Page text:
Monday, December 14, 2009

Phil Johnson on confidence in doctine and the idea of humility

In the book Reforming or Conforming? Post-Conservative Evangelicals and the Emerging Church (Wheaton, IL, USA: Crossway Books, 2008), Phil Johnson has written something especially pertinent for our times, in his chapter, of the idea of confidence in God's Word and the idea of humility. In this post-modern world, it is sadly the case that "humility" is defined in the context of a "chastened epistemology" whereby one cannot proclaim anything for sure as being absolutely true. Being confident of the truth of your position in this post-modern age is to be "arrogant", while "humility" is defined as the willingness to accept another's position as being right and one's possibility of being wrong.

It is to this post-modern Zeitgeist that Johnson wrote the following:

In biblical terms it is anything but humble to imply that God's Word is not sufficiently clear — as if we can't possibly know for sure what the Bible means and as if we should never be so "arrogant" as to defend its truths against the enemy's relentless attempts to twist and subvert what God has said. ...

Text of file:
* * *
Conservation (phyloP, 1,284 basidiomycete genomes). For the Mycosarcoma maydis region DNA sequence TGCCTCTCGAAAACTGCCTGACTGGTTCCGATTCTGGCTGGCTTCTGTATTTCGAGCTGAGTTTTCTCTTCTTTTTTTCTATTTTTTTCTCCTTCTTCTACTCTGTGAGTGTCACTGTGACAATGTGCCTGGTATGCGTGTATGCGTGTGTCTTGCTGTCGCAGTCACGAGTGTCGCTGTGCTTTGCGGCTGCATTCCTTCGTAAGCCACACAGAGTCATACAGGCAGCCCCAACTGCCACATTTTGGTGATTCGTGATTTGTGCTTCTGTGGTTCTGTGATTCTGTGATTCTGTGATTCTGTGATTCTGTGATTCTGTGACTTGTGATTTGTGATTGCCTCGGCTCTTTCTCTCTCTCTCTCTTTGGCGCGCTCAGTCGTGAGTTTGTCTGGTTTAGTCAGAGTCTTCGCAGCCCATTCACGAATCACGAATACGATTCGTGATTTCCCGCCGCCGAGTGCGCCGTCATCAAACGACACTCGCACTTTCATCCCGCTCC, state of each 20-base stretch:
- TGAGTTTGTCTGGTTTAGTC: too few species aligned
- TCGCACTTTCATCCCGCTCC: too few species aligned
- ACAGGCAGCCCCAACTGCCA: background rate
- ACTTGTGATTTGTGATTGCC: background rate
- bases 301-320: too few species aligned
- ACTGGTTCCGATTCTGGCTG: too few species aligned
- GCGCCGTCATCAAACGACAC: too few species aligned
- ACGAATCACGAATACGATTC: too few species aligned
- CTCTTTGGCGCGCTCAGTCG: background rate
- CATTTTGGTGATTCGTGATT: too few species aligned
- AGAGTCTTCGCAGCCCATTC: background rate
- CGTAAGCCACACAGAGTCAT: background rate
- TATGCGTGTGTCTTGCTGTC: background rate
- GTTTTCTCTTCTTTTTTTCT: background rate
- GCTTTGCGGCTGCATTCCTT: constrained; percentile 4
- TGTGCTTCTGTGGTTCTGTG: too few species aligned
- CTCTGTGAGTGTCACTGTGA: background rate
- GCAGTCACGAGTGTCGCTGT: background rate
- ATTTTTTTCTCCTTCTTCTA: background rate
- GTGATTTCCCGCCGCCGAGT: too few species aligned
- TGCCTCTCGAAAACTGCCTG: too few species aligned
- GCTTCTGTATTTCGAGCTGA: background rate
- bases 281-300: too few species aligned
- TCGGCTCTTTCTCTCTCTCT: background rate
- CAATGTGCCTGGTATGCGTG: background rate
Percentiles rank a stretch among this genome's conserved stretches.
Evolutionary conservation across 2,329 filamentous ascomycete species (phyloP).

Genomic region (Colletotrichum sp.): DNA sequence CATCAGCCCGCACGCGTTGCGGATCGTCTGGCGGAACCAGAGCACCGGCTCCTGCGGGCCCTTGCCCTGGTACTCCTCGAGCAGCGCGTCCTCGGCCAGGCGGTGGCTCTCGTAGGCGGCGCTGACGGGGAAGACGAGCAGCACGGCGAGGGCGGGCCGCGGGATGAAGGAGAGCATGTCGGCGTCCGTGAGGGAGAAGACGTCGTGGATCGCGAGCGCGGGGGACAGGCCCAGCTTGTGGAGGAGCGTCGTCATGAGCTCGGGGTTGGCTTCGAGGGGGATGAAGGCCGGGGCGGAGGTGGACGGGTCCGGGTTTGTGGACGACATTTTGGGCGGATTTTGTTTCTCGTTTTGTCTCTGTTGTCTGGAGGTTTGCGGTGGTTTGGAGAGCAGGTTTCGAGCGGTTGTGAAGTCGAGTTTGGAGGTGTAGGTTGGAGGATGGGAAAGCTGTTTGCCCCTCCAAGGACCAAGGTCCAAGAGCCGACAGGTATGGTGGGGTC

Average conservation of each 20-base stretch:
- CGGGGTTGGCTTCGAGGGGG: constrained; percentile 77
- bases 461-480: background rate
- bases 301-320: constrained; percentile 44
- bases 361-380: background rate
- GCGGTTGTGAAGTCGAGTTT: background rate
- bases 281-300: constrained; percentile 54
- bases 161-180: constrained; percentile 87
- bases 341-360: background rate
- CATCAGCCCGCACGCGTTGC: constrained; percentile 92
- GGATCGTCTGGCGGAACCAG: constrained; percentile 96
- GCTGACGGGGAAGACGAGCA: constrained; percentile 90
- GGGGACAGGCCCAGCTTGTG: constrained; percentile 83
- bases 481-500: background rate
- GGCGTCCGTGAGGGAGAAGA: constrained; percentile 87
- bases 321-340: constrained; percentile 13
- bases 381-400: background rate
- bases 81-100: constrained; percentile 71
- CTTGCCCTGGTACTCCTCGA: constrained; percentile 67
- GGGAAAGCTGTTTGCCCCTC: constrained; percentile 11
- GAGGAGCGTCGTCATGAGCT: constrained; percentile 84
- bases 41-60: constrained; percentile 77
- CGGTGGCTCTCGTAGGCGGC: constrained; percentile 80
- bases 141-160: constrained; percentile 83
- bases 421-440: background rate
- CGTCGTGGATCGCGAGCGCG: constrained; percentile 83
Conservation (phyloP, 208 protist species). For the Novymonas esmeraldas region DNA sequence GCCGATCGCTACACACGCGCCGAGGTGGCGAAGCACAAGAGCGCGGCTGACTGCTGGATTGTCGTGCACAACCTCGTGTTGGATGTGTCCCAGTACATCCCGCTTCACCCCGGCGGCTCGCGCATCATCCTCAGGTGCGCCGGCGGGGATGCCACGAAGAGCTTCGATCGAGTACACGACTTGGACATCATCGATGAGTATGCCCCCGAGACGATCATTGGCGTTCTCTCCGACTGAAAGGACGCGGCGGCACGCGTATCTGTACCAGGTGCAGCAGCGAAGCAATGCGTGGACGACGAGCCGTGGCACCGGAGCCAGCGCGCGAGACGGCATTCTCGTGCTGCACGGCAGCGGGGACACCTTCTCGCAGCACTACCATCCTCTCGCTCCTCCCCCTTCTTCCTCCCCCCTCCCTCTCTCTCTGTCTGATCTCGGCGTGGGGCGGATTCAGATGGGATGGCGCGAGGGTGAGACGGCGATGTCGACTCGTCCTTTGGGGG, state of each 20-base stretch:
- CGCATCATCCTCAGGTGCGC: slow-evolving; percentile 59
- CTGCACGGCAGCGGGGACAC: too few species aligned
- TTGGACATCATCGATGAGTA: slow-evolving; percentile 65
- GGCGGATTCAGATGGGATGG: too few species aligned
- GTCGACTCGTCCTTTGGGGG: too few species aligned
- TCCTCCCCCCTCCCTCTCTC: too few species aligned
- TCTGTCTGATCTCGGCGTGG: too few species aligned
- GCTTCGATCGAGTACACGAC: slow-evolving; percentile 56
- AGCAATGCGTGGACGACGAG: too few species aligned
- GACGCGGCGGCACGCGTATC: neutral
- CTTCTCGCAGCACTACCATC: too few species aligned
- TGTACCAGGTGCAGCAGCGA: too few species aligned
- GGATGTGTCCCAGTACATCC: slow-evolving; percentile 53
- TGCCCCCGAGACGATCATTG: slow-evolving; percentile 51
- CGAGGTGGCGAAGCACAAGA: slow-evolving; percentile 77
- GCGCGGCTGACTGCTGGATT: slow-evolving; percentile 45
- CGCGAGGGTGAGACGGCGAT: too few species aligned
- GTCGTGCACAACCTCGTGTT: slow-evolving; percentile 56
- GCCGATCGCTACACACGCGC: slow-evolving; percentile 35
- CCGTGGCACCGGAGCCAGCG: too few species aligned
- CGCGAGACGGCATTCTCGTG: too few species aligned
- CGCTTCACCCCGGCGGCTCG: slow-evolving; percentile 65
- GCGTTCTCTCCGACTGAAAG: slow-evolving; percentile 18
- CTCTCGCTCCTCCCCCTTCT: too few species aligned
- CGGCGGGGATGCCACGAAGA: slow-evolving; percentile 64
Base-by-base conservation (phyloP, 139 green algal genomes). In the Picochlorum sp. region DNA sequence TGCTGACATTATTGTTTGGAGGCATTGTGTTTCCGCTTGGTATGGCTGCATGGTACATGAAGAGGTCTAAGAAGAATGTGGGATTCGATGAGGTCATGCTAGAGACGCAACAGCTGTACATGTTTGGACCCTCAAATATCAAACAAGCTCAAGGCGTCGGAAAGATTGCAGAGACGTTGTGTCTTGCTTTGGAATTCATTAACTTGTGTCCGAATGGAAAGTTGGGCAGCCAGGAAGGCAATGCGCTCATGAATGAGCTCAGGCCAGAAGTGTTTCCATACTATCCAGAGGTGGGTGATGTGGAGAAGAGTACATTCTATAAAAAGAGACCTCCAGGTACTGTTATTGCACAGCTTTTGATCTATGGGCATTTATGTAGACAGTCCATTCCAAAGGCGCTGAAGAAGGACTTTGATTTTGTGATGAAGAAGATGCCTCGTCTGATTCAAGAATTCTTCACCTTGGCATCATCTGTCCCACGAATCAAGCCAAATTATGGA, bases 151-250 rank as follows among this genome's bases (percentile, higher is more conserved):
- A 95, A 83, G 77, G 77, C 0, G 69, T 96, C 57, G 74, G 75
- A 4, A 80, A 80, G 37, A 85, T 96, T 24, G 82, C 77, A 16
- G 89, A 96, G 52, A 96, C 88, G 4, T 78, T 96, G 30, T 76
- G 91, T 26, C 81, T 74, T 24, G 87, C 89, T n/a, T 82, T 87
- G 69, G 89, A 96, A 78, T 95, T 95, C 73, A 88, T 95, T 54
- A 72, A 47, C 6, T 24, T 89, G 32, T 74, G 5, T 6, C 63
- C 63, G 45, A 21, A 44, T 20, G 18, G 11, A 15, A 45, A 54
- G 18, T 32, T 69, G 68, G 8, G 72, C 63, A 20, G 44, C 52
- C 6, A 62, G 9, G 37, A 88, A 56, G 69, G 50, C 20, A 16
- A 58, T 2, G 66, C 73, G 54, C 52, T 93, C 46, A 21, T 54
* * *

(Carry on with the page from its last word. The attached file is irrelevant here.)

No one would argue that everything in the Bible is crystal clear. ... We're not to imagine, however, that most of the Bible is sheer mystery — so lacking in clarity that every interpretation and every opinion about every doctrine deserves equal (or automatic) respect.

(p. 218)

In a footnote on the following page (p. 219, note 17), Johnson raised the issue of Open Theism (a theory which denies that God is sovereign and knows the future) as an example of how the post-modern mindset and doctrinal indifference works:

After lengthy debates about the issue [Open Theism], the Evangelical Theological Society issued a statement in 2002 disavowing Open Theism. Yet three years later the Society declined to remove [Clark H.] Pinnock and [John] Sanders [both Open Theists] from membership, in effect embracing theologians who deny the foreknowledge of God and who regard inspired prophecy as merely "probabilistic." ... The evangelical movement's leading periodical quickly heralded the development as a triumph for "grace and truth" See David Neff, "Open to Healing: Anxieties and Attack Turn to Grace and Truth at ETS Meting" (Christianity Today, January 2004, 21-22). The title and tenor of that article reflect contemporary evangelicalism's deep-seated discomfort with the thought of any polemical defense of the faith (p. 219, n. 17)